Hitlerite invasion of Pakistan? When politicians play games it is 
easy to deride them. When soldiers play games it is no laughing 
matter, the consequences being more deadly. Maintain friendly ties 
with Afghanistan but leave the Afghans to their own devices. This 
is the lesson of history, a lesson Pakistan's Clausewitzs have been 
ignoring for the last 20 years.

Around Kashmir too myths abound. Nothing that Pakistan can do will 
force India to the negotiating table. The sooner we rid ourselves 
of this delusion the better. If the Kashmiri people choose to fight 
against Indian occupation Pakistan has a duty to support them - but 
surreptitiously and without turning the politics of 'jihad' into an 
international tamasha. If the Kashmiris score successes in this 
fight the triumph should be theirs. If they weary of it we should 
be able to live with that too. Proactive adventurism is what we 
must eschew, the days of this having passed, the costs of this now 
outweighing any likely benefits.

A word in the end about Lt-Gen Haider, the interior minister. He 
has his heart in the right place but he is given to making too many 
tall pronouncements against 'jihad' and religious extremism without 
being able to make any of them stick. He should speak softly and 
carry a big stick. But a fat chance of this happening. When the 
leading knights of this military government cannot get the measure 
of someone like the Bishop of Munara they are unlikely to make much 
of an impression on the other paper tigers infesting the squares 
and marketplaces of Pakistan.

Rattling our cage 
Irfan Husain

RATTLE the gorilla's cage and watch it explode with fury, shaking 
its enclosure but unable to reach its tormentor. Rattle it harder 
and the beast will beat its chest in rage, hurting only itself.

As a nation, we tend to react in somewhat similar fashion when 
somebody rattles our cage. Witness the recent show of self-abusive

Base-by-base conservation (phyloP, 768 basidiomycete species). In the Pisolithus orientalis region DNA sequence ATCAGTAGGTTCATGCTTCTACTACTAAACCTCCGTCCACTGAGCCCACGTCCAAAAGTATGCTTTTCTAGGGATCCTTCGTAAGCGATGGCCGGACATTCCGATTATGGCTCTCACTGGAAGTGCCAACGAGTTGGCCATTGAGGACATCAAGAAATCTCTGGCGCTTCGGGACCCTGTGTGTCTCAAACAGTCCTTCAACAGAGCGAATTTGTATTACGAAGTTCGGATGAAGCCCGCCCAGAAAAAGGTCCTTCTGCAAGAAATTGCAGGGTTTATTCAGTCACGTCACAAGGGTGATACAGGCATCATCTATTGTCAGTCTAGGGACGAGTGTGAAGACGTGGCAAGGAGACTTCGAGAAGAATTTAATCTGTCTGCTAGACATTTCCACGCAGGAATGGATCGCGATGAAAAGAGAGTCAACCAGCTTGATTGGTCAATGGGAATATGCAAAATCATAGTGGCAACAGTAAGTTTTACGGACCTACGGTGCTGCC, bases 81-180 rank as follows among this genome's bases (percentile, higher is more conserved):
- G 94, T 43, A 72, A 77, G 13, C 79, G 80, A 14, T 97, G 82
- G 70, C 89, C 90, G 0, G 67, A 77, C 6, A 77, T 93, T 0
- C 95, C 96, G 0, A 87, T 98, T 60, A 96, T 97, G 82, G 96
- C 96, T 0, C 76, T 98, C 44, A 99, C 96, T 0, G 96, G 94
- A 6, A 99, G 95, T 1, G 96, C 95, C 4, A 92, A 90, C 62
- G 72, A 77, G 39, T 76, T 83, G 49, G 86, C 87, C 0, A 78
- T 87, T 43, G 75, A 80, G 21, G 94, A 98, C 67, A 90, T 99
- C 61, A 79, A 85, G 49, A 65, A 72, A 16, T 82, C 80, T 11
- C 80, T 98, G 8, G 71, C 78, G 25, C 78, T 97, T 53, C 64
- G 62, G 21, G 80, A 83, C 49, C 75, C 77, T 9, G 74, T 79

and futile rage when the Frontier Post carried a blasphemous letter 
e-mailed by somebody with a Jewish name. Instead of letting the law 
take its own course, mobs were out on the streets the next day to 
destroy the newspaper's printing press.

The photographs of the bearded, unkempt individuals who carried out 
this vandalism did not suggest literacy in any language, so it is 
clear tat they had not been personally offended by the letter.

The whole incident reminded me of the violence that took place in 
the wake of the publication of Salman Rushdie's 'Satanic Verses': 
for some reason, a mob of zealots attacked the American Centre in 
Islamabad, probably unaware of the fact that both the author and 
his publisher were British. None of them had read the book, and yet 
three of the demonstrators were prepared to lose their lives and 
scores of them suffered injuries in protesting against a literary 
work they knew nothing about.

I am not trying to justify either Rushdie or the author of the 
recent blasphemous letter to the Frontier Post. The point here is 
that instead of maturely ignoring a provocation or taking 
judicious, well-considered action, we have a tendency to react in a 
predictably violent, knee-jerk fashion that brings us and our faith 
no credit. Granted that those making up vigilant mobs are usually 
uneducated and often unemployed; but these dregs of humanity give 
Islam a bad name.

My limited understanding of the faith leads me to believe that the 
worst crime a Muslim can commit is to kill another Muslim.

 And yet we continue slaying each other with a ferocity matched 
only by the bloodlust sown by our forefathers over the centuries.

>From Algeria come gruesome stories of Islamic rebels (and